So, what does it look like on the other side of the tracks? Dutchies watch your head...
There are no abandoned buildings or "bad" sections of town where we live in Holland, so I found this part of town fascinating. We were out all day and all hours of the night, and never once did I feel unsafe. Still, I'm glad I did the research and found one of the best hotels. Might be a bit of a shock if you showed up late at night to check in to this hotel...
Living down by the tracks.
There is an extensive system of trains, trams, buses and ferries that can take you everywhere you want to go very inexpensively.
Only a couple blocks from the tourists.
Old and new, side by side.
Everyone dresses really nicely, and I didn't see any man (other than a couple tourists) who were unshaven or who had unkempt or long hair. Nearly everyone is happy, helpful and smiling, and they look great! The only time this differed was after it rained and the sun was behind the clouds for a while.
Through the tunnel and back to the tourist section.
Enlarge the photo to read the plaque, or the Wikipedia explanation is here: Milion Marker
We were lucky enough to go out to dinner with a Turkish family to the most fabulous restaurant: Develi Restaurant (Samatya) They ordered a HUGE variety of food, many drinks and dessert, explained what everything was, how to eat it, and local customs. The restaurant has a car that picks you up, and you can read about all the branches as well as look at the menu on the way. Again we were treated like kings and queens.
Just the appetizers.
They make the bread into heart shapes - how cute!
Speaking of cute... The whole reason we came to Istanbul - the marriage of my brother David to Samira.
I got to walk off that huge meal in Gülhane Park. There are flowers, trees and greenery all over - but no tulips!
We're taking lots of photos.
It was lovely and cool to walk in the shade.
The happy couple in the park.
Our Turkish friend Turan. He works at Bazaar 66
If you go to Istanbul looking for diamonds, carpets or leather goods don't bother with any of the street hustlers. Go straight to Bazaar 66 across the street from the Arden Hotel. Turan is my very good friend, and all of the people working here are really nice. Stop by for a cup of Turkish coffee or apple tea and give Turan a hug from me. These people let us borrow the phone, gave us directions everywhere we needed to go, and Turan knows where the best Turkish Baths, restaurants and shops in the area are (and which are the cheapest!) He speaks Turkish, a little English, Japanese, Italian and Spanish - and probably a few other languages I don't know about. It was an honor to be able to spend time with him during this trip, and I hope to see him again soon.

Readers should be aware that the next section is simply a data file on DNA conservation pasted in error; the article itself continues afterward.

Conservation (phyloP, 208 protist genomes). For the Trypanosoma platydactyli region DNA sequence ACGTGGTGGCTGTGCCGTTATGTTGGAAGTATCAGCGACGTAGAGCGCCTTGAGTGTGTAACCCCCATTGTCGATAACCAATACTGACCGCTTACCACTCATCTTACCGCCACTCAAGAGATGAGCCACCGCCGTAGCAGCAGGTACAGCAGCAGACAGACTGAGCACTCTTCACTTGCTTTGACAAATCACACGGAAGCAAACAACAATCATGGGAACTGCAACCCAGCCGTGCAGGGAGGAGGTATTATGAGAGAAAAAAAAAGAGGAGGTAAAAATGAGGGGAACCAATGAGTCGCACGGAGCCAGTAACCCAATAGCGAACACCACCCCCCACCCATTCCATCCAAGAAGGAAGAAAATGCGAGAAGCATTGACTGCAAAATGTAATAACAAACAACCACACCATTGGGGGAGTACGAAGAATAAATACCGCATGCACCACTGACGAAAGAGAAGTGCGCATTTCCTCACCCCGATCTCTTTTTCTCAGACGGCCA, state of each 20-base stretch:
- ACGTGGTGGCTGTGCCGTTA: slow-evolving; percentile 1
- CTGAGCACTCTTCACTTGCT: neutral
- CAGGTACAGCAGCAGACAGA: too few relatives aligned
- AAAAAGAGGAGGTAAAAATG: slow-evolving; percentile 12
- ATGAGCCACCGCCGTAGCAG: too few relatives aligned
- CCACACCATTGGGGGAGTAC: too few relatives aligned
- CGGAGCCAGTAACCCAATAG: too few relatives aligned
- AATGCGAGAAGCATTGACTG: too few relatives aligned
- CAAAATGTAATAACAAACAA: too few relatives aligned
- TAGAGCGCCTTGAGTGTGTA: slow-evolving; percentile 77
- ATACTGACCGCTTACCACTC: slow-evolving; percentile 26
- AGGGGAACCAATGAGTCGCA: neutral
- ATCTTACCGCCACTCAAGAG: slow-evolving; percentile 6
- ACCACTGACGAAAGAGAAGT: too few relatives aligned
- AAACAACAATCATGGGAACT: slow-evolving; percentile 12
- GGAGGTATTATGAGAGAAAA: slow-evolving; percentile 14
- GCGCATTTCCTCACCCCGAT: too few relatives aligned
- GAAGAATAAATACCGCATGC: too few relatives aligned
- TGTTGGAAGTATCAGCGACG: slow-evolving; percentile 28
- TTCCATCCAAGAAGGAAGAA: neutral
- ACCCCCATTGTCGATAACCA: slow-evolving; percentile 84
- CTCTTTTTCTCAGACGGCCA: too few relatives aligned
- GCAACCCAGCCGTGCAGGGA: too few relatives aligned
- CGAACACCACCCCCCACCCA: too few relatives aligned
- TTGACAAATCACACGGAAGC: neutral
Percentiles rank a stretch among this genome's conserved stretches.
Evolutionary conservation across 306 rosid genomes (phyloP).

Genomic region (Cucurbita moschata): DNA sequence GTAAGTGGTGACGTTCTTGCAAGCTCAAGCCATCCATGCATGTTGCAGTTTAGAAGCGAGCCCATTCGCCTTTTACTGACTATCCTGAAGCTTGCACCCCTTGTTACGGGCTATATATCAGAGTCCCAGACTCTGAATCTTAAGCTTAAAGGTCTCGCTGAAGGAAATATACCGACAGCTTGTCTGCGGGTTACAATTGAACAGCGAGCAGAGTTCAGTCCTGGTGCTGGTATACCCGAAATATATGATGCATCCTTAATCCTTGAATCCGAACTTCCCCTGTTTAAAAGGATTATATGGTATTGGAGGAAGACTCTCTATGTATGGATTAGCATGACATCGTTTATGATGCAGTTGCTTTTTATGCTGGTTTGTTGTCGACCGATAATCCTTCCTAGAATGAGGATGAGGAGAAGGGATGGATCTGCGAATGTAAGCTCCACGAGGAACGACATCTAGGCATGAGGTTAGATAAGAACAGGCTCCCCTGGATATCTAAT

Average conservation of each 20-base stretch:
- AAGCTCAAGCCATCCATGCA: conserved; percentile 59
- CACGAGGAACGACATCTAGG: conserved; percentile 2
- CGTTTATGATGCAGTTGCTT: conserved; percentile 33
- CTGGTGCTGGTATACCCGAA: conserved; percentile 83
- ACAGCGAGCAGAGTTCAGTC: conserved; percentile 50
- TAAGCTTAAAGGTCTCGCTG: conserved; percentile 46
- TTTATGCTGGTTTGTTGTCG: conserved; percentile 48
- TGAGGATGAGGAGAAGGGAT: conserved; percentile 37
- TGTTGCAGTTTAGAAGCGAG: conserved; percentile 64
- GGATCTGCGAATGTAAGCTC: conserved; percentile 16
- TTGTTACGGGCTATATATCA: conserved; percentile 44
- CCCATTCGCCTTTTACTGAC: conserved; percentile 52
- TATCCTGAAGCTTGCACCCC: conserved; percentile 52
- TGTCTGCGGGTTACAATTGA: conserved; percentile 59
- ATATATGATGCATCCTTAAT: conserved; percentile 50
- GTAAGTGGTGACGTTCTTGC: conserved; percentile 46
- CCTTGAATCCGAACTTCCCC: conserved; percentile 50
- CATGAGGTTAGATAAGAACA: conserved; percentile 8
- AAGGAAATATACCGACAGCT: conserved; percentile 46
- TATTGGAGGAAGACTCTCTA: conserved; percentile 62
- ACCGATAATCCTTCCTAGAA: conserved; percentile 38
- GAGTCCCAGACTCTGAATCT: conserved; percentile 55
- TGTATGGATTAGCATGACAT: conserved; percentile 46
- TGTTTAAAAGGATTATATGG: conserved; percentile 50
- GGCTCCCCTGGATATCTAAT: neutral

Our other good friend, Fikret, who works at the Hotel Le Piano & spa. I went to the spa with Samira (oooh, wonderful!) and Fikret offered to take us all out to a nightclub. He has a car, and even though he works 7am to 7pm, he met us at our hotel and took the four of us out.
There are interesting architechtural details everywhere - this is a restaurant roof.
This is actually a nightclub - and yes, it was dark. The roof is retractable and they opened it shortly after we arrived. You can dance under the stars!
I danced and drank and danced some more.
David and Samira did too.
I was very, very happy. Like, sweaty whoo-hoo whoopie party happy.
And it wasn't just me, David and Samira were extra sweaty happy too.
The only way to recover from a night like that, is with a crepe the next day. This is my favorite; walnuts, honey and bananas inside with apple and orange slices. If you need the address for this place, let me know.
It's the Oral ET. Jeroen thought it was a dentistry place, and I thought it had something to do with aliens. But it's a really tasty restaurant that serves the crepes mentioned above.
They also have their own stray cat.